Greater Spokane Incorporated unveiled a new brand Thursday, which its chief executive officer says better reflects the organization’s dual role of recruiting new businesses while helping existing local companies grow.
GSI formed in 2007 when the Spokane Regional Chamber of Commerce merged with the Spokane Area Economic Development Council. The nonprofit has 1,200 members employing about 100,000 workers and a track record of uniting business and community leaders around efforts to build a strong local economy, said Todd Mielke, GSI’s CEO.
“We’re by far the largest business organization in Eastern Washington,” he said.
Mielke unveiled the new brand at the organization’s annual meeting at the Spokane Convention Center, before a sold-out crowd of 930 people. GSI will keep its name, but has a new logo and tagline.
“Together We’re Greater” is the new tagline, replacing “Creating Something Better.”
Mielke was hired at GSI about 2 1/2 years ago. One of the directives he received from the board was to finish the integration of the chamber and EDC. The new brand reflects that work while recognizing past achievements, Mielke said.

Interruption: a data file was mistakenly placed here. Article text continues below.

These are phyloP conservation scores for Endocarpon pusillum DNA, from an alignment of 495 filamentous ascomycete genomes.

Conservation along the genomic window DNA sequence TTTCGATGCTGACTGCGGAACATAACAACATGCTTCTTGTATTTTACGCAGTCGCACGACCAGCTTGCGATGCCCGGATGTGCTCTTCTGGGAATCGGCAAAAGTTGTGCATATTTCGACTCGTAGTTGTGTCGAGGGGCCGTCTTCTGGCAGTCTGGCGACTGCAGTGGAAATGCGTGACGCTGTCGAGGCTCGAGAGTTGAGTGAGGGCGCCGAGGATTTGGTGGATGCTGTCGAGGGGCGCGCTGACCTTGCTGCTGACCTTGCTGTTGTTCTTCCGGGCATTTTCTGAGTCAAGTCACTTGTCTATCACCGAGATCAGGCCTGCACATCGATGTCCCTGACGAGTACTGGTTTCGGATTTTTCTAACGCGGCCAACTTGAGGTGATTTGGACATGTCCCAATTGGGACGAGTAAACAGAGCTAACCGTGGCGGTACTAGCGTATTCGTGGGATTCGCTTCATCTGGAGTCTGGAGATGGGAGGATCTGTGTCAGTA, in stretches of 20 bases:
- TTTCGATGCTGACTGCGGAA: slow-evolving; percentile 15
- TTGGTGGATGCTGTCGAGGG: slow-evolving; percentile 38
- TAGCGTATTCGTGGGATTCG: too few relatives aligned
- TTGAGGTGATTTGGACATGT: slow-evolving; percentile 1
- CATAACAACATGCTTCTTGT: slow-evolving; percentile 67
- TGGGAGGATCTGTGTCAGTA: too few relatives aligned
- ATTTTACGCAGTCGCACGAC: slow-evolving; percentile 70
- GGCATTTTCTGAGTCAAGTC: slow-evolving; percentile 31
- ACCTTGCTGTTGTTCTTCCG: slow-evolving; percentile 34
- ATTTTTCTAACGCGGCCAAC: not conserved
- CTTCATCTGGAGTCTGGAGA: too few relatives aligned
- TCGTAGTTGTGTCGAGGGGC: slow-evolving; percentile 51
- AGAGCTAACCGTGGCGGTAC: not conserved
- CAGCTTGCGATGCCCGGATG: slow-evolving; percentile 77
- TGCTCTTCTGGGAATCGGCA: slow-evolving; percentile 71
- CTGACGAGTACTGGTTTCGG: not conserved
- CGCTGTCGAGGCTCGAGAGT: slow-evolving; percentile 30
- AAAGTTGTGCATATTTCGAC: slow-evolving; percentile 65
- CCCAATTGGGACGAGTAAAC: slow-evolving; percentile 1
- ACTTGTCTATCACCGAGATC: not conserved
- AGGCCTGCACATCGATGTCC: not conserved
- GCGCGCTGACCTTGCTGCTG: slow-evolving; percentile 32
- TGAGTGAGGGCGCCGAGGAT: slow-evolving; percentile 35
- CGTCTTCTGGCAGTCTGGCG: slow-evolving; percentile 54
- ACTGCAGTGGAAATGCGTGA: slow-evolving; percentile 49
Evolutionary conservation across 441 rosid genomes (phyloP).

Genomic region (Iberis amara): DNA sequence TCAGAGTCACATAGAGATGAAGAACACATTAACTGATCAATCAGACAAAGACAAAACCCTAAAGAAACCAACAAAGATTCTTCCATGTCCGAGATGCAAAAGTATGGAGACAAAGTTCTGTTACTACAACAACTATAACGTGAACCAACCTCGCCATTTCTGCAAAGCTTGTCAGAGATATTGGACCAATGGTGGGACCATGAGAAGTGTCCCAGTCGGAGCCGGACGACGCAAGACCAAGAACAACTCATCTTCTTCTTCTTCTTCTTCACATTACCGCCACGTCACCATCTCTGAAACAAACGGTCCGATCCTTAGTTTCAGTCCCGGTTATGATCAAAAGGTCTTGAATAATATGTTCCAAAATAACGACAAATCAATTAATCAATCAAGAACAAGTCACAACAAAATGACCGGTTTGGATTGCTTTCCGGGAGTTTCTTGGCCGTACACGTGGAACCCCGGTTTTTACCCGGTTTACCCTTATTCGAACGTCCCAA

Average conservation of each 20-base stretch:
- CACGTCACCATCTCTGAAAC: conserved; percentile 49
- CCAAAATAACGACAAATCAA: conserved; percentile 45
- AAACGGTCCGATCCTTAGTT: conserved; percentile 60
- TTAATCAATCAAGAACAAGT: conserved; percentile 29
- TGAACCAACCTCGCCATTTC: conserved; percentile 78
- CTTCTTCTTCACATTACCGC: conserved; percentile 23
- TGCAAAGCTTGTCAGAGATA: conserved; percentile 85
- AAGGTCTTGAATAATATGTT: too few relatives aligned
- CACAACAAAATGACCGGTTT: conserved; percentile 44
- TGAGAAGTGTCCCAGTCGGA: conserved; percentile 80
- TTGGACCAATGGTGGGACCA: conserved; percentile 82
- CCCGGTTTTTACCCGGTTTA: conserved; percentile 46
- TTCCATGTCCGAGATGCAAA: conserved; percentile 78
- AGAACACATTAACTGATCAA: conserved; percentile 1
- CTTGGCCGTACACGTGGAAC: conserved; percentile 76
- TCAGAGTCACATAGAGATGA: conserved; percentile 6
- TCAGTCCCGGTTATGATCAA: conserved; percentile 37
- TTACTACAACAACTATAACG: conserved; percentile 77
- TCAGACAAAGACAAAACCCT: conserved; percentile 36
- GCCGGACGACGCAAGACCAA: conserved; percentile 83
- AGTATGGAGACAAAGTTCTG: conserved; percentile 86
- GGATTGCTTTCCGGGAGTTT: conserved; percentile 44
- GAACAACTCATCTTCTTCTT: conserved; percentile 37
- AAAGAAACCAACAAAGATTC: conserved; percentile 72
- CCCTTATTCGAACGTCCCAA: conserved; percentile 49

Spokane’s first chamber of commerce was organized in the late 1800s. Over the decades, the business community has helped push many big projects forward, he said.
In the 1920s, Spokane’s business leaders supported the Columbia River irrigation project. In the 1940s, they led efforts to buy the land where Fairchild Air Force Base is now located and turn it over to the federal government for an air depot. In the 1960s, they worked with the city of Spokane to establish Spokane International Airport on the West Plains, after it become apparent that Geiger Field was facing space limitations.
More recently, GSI has been part of efforts to establish the Riverpoint campus east of downtown Spokane, where multiple universities offer classes, and to bring a four-year medical school to Spokane, Mielke said.
GSI continues to bring community and business leaders together to work for change, he said. One of the organization’s key initiatives is the infrastructure businesses need to thrive, whether that’s roads or affordable housing, Mielke said.
Developing the local workforce is another key initiative, he said. GSI has programs that introduce teachers and students to career possibilities at local businesses. The organization’s Greater Minds program encourages companies to grow talent from within by supporting employees who go back to school to earn a degree or a certificate.
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